The stratigraphy, water-bearing zones, and quality of groundwater were characterized in a 1,400-ft-deep test hole drilled during 2013 in fractured bedrock in Sullivan County, Pa., by collection and analysis of measurements made during drilling, geophysical logs, and depth-specific hydraulic tests and water samples. The multidisciplinary characterization of the test hole was a cooperative effort between the Pennsylvania Department of Natural Resources, Bureau of Geological Survey (BGS), and the U.S. Geological Survey (USGS). The study provided information to aid the bedrock mapping of the Laporte 7.5-minute quad-rangle by BGS to help quantify the depth and character of fresh and saline groundwater in an area of shale-gas exploration (described in this report), which could help gas operators protect groundwater resources.
The Laporte test hole was drilled with air-hammer methods in an upland setting in the headwaters of Loyalsock Creek in the Glaciated High Plateau section of the Appalachian Plateaus physiographic province. Bedrock residuum and till were penetrated from land surface to 8.5 ft, the Huntley Mountain Formation of Mississippian and Devonian age was penetrated from 8.5 to 540 ft, and the Catskill Formation of Devonian age was penetrated from 540 to 1,400 ft. Fractures, determined from optical televiewer, acoustic televiewer, and video logs, were commonly encountered to 200 ft bls (below land surface), then decreased exponentially with depth, except at a highly fractured zone from 637 to 644 ft bls. Most fractures were along bedding planes and had a strike of about 243 degrees and dip about 4 degrees to the northwest, consistent with the test-hole location on the north limb of the Muncy Creek anticline. Few fractures were noted below 650 ft.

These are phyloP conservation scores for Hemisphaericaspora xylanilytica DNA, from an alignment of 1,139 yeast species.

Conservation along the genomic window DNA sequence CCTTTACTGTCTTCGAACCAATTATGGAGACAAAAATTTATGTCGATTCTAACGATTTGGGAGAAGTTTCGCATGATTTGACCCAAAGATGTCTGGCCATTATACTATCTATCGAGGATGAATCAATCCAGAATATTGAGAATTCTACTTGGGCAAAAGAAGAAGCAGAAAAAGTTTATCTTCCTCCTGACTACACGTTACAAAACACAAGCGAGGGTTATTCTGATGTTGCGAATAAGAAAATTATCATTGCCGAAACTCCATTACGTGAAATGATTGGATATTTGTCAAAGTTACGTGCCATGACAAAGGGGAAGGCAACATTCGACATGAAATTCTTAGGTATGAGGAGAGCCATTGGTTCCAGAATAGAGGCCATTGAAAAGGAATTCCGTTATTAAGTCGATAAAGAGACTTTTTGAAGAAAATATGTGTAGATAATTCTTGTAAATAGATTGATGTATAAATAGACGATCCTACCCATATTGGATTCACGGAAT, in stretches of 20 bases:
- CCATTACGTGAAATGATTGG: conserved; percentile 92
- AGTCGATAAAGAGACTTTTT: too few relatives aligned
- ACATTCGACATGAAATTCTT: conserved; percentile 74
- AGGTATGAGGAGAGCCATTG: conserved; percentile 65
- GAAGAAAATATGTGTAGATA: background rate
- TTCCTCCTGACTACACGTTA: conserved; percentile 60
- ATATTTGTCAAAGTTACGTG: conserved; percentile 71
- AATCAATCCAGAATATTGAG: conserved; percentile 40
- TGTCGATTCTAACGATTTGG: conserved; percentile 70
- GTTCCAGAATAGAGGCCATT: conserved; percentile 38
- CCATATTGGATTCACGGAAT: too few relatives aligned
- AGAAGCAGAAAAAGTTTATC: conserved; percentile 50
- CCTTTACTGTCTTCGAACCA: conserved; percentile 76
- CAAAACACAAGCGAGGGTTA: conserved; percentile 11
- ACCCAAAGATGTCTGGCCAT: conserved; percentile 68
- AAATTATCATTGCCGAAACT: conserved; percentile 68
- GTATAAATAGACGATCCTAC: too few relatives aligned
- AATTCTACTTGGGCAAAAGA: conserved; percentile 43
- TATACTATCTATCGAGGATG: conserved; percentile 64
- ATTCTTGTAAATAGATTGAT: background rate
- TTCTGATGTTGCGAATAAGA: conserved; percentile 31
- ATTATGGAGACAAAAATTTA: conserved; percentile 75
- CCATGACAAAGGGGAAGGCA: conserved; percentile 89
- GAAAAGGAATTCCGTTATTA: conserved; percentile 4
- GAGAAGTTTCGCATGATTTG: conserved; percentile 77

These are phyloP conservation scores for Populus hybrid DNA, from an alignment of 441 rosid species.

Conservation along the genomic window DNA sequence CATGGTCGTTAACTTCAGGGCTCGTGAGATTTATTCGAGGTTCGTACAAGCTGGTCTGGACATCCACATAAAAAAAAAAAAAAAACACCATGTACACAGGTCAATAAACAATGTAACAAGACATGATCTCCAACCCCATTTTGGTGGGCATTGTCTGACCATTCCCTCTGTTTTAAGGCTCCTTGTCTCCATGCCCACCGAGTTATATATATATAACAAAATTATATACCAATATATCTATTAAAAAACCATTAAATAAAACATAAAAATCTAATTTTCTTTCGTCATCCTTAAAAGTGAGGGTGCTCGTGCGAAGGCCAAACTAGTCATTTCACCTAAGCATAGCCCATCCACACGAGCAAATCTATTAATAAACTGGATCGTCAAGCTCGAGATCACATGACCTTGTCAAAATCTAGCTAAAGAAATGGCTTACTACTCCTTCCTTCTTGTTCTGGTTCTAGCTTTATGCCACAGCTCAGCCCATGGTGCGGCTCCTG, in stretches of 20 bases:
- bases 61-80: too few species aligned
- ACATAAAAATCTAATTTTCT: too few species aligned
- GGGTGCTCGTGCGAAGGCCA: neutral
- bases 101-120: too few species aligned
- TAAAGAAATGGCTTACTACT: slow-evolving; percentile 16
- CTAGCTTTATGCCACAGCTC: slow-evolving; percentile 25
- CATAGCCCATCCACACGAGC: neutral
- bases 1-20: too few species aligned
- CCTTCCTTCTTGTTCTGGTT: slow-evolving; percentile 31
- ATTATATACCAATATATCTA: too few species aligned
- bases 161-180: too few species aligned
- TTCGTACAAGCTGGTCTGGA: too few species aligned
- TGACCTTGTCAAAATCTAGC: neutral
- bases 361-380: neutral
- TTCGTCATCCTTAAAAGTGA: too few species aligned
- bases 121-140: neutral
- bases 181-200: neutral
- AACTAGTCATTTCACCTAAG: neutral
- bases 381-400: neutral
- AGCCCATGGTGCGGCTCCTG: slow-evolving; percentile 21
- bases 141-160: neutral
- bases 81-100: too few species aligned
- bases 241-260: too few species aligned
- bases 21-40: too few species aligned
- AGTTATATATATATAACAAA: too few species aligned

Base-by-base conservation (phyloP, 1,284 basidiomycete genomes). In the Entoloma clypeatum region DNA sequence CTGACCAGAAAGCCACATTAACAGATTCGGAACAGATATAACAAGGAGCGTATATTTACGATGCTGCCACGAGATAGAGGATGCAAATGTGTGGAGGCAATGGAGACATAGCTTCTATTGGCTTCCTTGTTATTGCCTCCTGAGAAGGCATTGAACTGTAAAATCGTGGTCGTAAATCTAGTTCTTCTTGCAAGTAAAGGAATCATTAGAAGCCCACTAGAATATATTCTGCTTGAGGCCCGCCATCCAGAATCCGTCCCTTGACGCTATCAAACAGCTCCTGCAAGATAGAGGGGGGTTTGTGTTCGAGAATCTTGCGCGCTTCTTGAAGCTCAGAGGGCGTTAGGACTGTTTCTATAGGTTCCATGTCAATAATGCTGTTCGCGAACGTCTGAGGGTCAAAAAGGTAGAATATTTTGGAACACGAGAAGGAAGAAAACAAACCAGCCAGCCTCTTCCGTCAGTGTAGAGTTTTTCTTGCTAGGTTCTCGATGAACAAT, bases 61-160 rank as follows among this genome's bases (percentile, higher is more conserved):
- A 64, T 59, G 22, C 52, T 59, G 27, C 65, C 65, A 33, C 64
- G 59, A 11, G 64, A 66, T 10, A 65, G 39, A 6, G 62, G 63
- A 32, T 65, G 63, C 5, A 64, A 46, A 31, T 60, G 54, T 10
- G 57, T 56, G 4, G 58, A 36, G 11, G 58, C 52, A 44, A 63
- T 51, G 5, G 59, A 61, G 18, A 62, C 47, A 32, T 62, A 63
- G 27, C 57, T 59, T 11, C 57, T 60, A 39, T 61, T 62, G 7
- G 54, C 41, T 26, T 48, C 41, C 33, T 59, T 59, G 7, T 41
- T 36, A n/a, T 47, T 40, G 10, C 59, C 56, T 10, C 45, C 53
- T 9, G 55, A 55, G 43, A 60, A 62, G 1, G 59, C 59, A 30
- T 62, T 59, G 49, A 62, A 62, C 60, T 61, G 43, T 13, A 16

The depths of fresh and saline water-bearing fracture zones were identified in the test hole by geophysical-log analysis and were verified by pumping samples from zones isolated with packers and by collecting samples in the open hole with a wire-line point sampler. Six water-bearing zones associated with single or multiple fractures were identified at depths of 130–135, 180, 267–275, 425, 637–644, and 1,003 ft bls. Under ambient conditions, fresh water entered the hole from fractures at 130-135 and 180 ft bls, flowed downward and exited at fractures from 267–275, 425, and 637–644 ft. When pumped at 16.2 gal/min, most of the water from the open test hole was contributed from the fracture at 180 ft bls. Transmissivity, estimated from analysis of the specific-capacity data and flowmeter logs, is about 850 ft2/d for the entire open hole, and about 60 percent of the transmissivity is contributed from the fracture zone at 180 ft bls. The hydraulic heads in the deep water-bearing zones at 425 and 637–644 ft were about 100 ft lower than hydraulic heads in shallow water-bearing zones at 180 ft bls and above, indicating a large downward vertical hydraulic gradient.